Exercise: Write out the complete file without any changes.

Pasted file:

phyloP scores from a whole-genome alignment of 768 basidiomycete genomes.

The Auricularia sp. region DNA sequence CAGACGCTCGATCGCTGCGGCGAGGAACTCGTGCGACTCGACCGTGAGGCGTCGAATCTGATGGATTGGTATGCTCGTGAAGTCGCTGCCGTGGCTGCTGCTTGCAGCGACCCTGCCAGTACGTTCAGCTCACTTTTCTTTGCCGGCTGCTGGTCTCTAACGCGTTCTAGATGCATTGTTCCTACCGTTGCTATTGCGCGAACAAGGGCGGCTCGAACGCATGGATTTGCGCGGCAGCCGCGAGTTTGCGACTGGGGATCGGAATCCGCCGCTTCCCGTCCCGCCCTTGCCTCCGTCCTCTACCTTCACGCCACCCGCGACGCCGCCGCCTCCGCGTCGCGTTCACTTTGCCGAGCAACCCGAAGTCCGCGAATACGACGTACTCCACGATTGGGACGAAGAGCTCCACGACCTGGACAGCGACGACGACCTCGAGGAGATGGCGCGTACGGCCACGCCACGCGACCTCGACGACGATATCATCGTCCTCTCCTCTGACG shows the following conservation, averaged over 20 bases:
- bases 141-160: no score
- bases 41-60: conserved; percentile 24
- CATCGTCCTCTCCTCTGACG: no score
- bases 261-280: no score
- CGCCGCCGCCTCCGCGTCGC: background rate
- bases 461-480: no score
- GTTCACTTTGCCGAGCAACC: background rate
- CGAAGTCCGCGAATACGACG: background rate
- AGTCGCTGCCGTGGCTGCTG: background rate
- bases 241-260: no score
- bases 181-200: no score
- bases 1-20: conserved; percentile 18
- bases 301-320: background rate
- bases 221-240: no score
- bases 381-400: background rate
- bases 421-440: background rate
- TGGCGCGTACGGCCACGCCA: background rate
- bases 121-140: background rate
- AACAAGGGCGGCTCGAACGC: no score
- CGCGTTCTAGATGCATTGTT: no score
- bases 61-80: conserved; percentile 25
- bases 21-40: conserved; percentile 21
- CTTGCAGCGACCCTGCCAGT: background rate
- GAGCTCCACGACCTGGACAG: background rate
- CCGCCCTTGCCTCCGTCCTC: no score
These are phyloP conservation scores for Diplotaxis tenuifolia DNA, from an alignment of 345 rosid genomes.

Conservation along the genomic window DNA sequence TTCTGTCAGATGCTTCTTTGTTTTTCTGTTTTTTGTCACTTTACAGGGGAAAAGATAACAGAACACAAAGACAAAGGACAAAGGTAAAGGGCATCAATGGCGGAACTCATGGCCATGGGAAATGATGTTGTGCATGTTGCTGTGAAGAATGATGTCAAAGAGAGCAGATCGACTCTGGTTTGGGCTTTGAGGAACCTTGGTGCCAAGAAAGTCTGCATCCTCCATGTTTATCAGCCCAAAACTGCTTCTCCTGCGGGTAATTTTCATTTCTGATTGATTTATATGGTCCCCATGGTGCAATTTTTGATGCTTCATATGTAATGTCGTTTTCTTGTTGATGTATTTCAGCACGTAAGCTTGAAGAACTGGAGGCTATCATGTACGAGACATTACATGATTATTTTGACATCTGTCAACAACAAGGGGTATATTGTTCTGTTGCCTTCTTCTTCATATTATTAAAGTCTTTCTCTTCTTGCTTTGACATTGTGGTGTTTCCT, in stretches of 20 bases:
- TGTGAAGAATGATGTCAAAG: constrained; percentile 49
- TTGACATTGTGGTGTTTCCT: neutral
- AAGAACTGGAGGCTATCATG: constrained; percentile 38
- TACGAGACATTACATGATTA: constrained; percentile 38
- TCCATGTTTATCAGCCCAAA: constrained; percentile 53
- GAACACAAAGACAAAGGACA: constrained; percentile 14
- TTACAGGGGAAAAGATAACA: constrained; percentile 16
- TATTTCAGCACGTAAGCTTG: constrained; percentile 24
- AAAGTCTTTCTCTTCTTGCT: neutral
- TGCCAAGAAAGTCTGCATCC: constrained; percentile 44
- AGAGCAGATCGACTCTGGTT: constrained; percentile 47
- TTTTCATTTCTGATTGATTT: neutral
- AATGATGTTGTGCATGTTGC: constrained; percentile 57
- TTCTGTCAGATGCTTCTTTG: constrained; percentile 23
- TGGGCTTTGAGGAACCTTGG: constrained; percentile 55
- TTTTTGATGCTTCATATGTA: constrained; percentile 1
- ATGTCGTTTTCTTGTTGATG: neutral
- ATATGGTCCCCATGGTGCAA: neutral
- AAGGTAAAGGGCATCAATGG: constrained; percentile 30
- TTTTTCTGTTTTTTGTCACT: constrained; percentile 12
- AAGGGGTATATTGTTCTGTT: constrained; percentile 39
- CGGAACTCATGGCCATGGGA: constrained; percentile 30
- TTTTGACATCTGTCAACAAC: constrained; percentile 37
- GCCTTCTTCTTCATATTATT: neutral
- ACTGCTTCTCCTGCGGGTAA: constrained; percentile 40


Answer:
phyloP scores from a whole-genome alignment of 768 basidiomycete genomes.

The Auricularia sp. region DNA sequence CAGACGCTCGATCGCTGCGGCGAGGAACTCGTGCGACTCGACCGTGAGGCGTCGAATCTGATGGATTGGTATGCTCGTGAAGTCGCTGCCGTGGCTGCTGCTTGCAGCGACCCTGCCAGTACGTTCAGCTCACTTTTCTTTGCCGGCTGCTGGTCTCTAACGCGTTCTAGATGCATTGTTCCTACCGTTGCTATTGCGCGAACAAGGGCGGCTCGAACGCATGGATTTGCGCGGCAGCCGCGAGTTTGCGACTGGGGATCGGAATCCGCCGCTTCCCGTCCCGCCCTTGCCTCCGTCCTCTACCTTCACGCCACCCGCGACGCCGCCGCCTCCGCGTCGCGTTCACTTTGCCGAGCAACCCGAAGTCCGCGAATACGACGTACTCCACGATTGGGACGAAGAGCTCCACGACCTGGACAGCGACGACGACCTCGAGGAGATGGCGCGTACGGCCACGCCACGCGACCTCGACGACGATATCATCGTCCTCTCCTCTGACG shows the following conservation, averaged over 20 bases:
- bases 141-160: no score
- bases 41-60: conserved; percentile 24
- CATCGTCCTCTCCTCTGACG: no score
- bases 261-280: no score
- CGCCGCCGCCTCCGCGTCGC: background rate
- bases 461-480: no score
- GTTCACTTTGCCGAGCAACC: background rate
- CGAAGTCCGCGAATACGACG: background rate
- AGTCGCTGCCGTGGCTGCTG: background rate
- bases 241-260: no score
- bases 181-200: no score
- bases 1-20: conserved; percentile 18
- bases 301-320: background rate
- bases 221-240: no score
- bases 381-400: background rate
- bases 421-440: background rate
- TGGCGCGTACGGCCACGCCA: background rate
- bases 121-140: background rate
- AACAAGGGCGGCTCGAACGC: no score
- CGCGTTCTAGATGCATTGTT: no score
- bases 61-80: conserved; percentile 25
- bases 21-40: conserved; percentile 21
- CTTGCAGCGACCCTGCCAGT: background rate
- GAGCTCCACGACCTGGACAG: background rate
- CCGCCCTTGCCTCCGTCCTC: no score
These are phyloP conservation scores for Diplotaxis tenuifolia DNA, from an alignment of 345 rosid genomes.

Conservation along the genomic window DNA sequence TTCTGTCAGATGCTTCTTTGTTTTTCTGTTTTTTGTCACTTTACAGGGGAAAAGATAACAGAACACAAAGACAAAGGACAAAGGTAAAGGGCATCAATGGCGGAACTCATGGCCATGGGAAATGATGTTGTGCATGTTGCTGTGAAGAATGATGTCAAAGAGAGCAGATCGACTCTGGTTTGGGCTTTGAGGAACCTTGGTGCCAAGAAAGTCTGCATCCTCCATGTTTATCAGCCCAAAACTGCTTCTCCTGCGGGTAATTTTCATTTCTGATTGATTTATATGGTCCCCATGGTGCAATTTTTGATGCTTCATATGTAATGTCGTTTTCTTGTTGATGTATTTCAGCACGTAAGCTTGAAGAACTGGAGGCTATCATGTACGAGACATTACATGATTATTTTGACATCTGTCAACAACAAGGGGTATATTGTTCTGTTGCCTTCTTCTTCATATTATTAAAGTCTTTCTCTTCTTGCTTTGACATTGTGGTGTTTCCT, in stretches of 20 bases:
- TGTGAAGAATGATGTCAAAG: constrained; percentile 49
- TTGACATTGTGGTGTTTCCT: neutral
- AAGAACTGGAGGCTATCATG: constrained; percentile 38
- TACGAGACATTACATGATTA: constrained; percentile 38
- TCCATGTTTATCAGCCCAAA: constrained; percentile 53
- GAACACAAAGACAAAGGACA: constrained; percentile 14
- TTACAGGGGAAAAGATAACA: constrained; percentile 16
- TATTTCAGCACGTAAGCTTG: constrained; percentile 24
- AAAGTCTTTCTCTTCTTGCT: neutral
- TGCCAAGAAAGTCTGCATCC: constrained; percentile 44
- AGAGCAGATCGACTCTGGTT: constrained; percentile 47
- TTTTCATTTCTGATTGATTT: neutral
- AATGATGTTGTGCATGTTGC: constrained; percentile 57
- TTCTGTCAGATGCTTCTTTG: constrained; percentile 23
- TGGGCTTTGAGGAACCTTGG: constrained; percentile 55
- TTTTTGATGCTTCATATGTA: constrained; percentile 1
- ATGTCGTTTTCTTGTTGATG: neutral
- ATATGGTCCCCATGGTGCAA: neutral
- AAGGTAAAGGGCATCAATGG: constrained; percentile 30
- TTTTTCTGTTTTTTGTCACT: constrained; percentile 12
- AAGGGGTATATTGTTCTGTT: constrained; percentile 39
- CGGAACTCATGGCCATGGGA: constrained; percentile 30
- TTTTGACATCTGTCAACAAC: constrained; percentile 37
- GCCTTCTTCTTCATATTATT: neutral
- ACTGCTTCTCCTGCGGGTAA: constrained; percentile 40